From your second comment, it seems I need to work out a mapping function from T to T1, which will be T1's index set, so that it can demonstrate a suitably equitable allocation of points from T. I'd like this function to preserve the ordering of the original interval but otherwise be pretty arbitrary. I should be able to do that, and for at least one case in such a way that I hit all the algebraic irrationals. May be some details have to be filled in, but I'd think it should be doable. Can I simply specify that T1 is make up of the algebraic irrationals between zero and 1 in order?

13. Sep 27, 2008

### CRGreathouse

Hmm... certainly their cardinality is small enough, but I worry about their ordinality when you put them in order. Before you can get to 1/sqrt(2) you must pass 1/sqrt(3), 1/sqrt(4), ... and so you never get to 1/sqrt(n) in $\omega$ steps. At least that's how it seems to go. I don't do much with infinite ordinals, myself.

14. Sep 27, 2008

### Bob3141592

Is there a problem with mapping between open sets and closed sets in general? The interval I'm mapping from (T1) is open but the index set, being the natural numbers, is half closed. Are there ways of dealing with this, or is it a show stopper?

15. Sep 28, 2008

### CRGreathouse

I don't think that's the problem -- adding an endpoint to T1 doesn't make it any easier.

16. Sep 28, 2008

### HallsofIvy

This would be true if any two specifically named transcendentals there were one rational number between them. In fact, for any two real number, rational, irrational, or transcendental, there are (countably) infinite rationals between them and (uncountably) infinite irrationals between them.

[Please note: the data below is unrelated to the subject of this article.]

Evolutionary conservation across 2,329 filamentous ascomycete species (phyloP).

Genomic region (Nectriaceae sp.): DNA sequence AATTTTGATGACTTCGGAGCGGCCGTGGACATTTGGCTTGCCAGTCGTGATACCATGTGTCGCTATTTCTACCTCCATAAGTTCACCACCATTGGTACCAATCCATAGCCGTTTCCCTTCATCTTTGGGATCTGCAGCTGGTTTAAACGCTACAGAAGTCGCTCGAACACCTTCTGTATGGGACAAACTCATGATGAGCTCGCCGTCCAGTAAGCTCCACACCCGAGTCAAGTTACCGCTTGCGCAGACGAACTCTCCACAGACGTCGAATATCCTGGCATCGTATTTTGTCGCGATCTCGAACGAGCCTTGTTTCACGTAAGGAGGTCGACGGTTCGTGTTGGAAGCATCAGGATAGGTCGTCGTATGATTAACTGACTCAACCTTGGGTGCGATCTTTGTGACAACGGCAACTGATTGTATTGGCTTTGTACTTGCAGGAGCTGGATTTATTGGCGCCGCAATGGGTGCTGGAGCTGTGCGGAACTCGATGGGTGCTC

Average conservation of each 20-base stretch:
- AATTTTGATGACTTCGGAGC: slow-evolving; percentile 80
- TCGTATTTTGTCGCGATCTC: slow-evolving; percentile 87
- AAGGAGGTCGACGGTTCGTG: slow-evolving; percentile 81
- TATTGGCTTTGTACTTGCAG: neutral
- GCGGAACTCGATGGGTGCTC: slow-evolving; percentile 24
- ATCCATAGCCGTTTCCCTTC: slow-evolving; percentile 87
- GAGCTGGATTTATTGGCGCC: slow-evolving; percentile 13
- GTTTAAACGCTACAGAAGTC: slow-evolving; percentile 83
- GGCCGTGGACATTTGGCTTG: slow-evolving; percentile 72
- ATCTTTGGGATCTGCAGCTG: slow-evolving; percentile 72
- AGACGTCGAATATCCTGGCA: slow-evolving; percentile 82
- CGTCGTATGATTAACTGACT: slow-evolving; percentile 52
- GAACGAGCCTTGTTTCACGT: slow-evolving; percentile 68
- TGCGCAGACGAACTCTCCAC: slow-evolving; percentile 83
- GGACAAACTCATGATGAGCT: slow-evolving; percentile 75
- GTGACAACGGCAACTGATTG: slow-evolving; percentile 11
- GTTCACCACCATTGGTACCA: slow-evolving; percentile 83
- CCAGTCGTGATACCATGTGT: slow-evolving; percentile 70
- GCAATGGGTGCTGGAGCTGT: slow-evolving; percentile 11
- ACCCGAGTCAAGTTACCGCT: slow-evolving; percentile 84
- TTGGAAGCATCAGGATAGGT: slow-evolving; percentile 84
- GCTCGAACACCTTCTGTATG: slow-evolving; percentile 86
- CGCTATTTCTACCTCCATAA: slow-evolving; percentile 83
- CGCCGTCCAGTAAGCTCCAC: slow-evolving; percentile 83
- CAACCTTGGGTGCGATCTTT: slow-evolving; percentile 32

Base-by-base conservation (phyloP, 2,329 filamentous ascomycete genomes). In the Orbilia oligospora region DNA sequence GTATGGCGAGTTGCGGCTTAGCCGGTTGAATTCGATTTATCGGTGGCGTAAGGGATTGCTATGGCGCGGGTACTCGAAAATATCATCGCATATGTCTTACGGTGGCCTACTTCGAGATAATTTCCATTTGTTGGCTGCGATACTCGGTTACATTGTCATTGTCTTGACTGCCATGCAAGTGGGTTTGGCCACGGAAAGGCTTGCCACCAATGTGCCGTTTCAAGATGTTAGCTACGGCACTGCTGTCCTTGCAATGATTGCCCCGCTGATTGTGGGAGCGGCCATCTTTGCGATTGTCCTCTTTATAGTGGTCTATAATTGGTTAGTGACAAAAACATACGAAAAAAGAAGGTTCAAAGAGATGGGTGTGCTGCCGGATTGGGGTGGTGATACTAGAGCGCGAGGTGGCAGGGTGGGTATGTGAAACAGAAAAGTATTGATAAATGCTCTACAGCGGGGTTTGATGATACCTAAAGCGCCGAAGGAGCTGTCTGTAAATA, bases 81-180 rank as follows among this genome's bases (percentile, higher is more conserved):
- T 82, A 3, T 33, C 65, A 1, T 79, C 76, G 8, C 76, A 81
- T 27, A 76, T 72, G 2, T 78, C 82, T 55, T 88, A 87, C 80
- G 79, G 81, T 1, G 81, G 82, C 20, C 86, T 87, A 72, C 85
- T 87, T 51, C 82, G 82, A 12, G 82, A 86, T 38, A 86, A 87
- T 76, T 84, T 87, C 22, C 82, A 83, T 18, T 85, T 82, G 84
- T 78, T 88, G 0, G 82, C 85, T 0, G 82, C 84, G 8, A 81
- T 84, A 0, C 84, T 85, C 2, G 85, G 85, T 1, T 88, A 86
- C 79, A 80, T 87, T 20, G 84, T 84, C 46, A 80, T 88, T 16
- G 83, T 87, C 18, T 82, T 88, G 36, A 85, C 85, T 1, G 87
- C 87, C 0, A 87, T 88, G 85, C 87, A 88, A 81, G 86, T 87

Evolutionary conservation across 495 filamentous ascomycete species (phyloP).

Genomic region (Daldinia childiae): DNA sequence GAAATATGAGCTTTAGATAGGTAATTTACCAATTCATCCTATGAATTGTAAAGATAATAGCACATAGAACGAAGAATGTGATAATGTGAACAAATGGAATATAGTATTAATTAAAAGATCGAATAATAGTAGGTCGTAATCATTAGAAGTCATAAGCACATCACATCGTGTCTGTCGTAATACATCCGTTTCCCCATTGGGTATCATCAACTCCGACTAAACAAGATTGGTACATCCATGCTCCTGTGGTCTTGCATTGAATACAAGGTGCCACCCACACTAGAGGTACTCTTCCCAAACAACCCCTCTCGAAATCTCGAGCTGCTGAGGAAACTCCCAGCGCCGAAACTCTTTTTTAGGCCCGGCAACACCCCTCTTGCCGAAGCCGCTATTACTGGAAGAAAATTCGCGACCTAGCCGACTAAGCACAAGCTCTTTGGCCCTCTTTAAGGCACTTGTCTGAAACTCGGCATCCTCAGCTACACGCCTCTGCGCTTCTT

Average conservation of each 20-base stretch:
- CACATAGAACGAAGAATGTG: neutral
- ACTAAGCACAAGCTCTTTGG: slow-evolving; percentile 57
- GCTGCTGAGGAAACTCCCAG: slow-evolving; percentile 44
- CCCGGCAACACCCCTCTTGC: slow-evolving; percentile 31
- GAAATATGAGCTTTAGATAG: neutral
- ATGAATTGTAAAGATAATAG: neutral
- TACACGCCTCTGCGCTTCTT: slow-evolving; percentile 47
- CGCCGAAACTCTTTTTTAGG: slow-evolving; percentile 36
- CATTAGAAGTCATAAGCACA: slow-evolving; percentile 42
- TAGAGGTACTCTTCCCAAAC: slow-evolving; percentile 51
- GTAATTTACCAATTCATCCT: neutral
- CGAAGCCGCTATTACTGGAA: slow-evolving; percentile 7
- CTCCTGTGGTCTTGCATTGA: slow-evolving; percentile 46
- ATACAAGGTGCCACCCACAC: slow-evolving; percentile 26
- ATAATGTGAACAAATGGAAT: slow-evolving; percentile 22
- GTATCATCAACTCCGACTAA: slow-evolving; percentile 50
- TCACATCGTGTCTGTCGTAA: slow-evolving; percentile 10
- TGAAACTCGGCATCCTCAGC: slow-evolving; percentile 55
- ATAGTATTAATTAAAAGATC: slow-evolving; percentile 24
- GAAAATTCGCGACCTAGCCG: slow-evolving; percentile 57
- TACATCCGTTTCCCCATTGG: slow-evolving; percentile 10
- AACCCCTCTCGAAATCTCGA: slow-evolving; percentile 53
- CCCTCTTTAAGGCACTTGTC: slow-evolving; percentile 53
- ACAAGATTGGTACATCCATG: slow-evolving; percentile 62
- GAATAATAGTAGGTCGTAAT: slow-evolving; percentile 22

I have no idea what "a rational number between any two transcendentals" has to be with being "easily named" or even what that could mean.

You seem to be trying for "infinitesmals"- and that way leads to madness! (for me anyway)

It is true that, given any positive integer, n, and given any irrational (or transcendental) number, x, there exist another irrational (or transcendental) number, y, such that |x- y|< 1/n.

You cannot, however, find two irrationals, x and y, such that |x-y|< 1/n for all n.

17. Sep 28, 2008

### Bob3141592

That sounds perfectly right and reasonable, but I'm still having a very hard time getting a handle on this. Given an interval of reals, when I divide it into two complementary sets, one with only the rationals and the other without any rationals, I keep thinking this gives me a countably infinite partitioning of the irrationals (not sure partitioning is the right word there). Apparently it doesn't, though it seems like it would have to. And it also seems necessary that the irrationals are all disconnected single points, just like the rationals are, but this "just like" isn't any sort of a relationship.

This stuff is driving me nuts, and it won't take much gas to get there. :uhh:

18. Sep 29, 2008

### HallsofIvy

"partition" is correct here, although this is a partition of the interval of the reals, not the irrationals, into two sets, one containing the rationals, the other the irrationals. But why reason do you have to think that the two sets will be the same size or both countable?

19. Sep 29, 2008

### CRGreathouse

Bob is suggesting this:

...QiiiQiQiiiiiiiiiiiiiQ...

where the 'Q's are rational numbers and the 'i's irrational, with a countable number of 'Q's and an uncountable number of 'i's. Finitary reasoning would suggest that there are now countably many blocks of irrational numbers between the rational numbers.

This fails because there are no such spans with only irrationals between two (infinitesimally close) rationals.

You can get a partition of the irrationals into countably many (uncountable) subsets, though. Instead of all the rationals, use the rationals 1 - 1/n. Then the irrationals in (0, 1/2), (1/2, 2/3), (2/3, 3/4), ... is a partition of the irrationals into countably many uncountable subsets.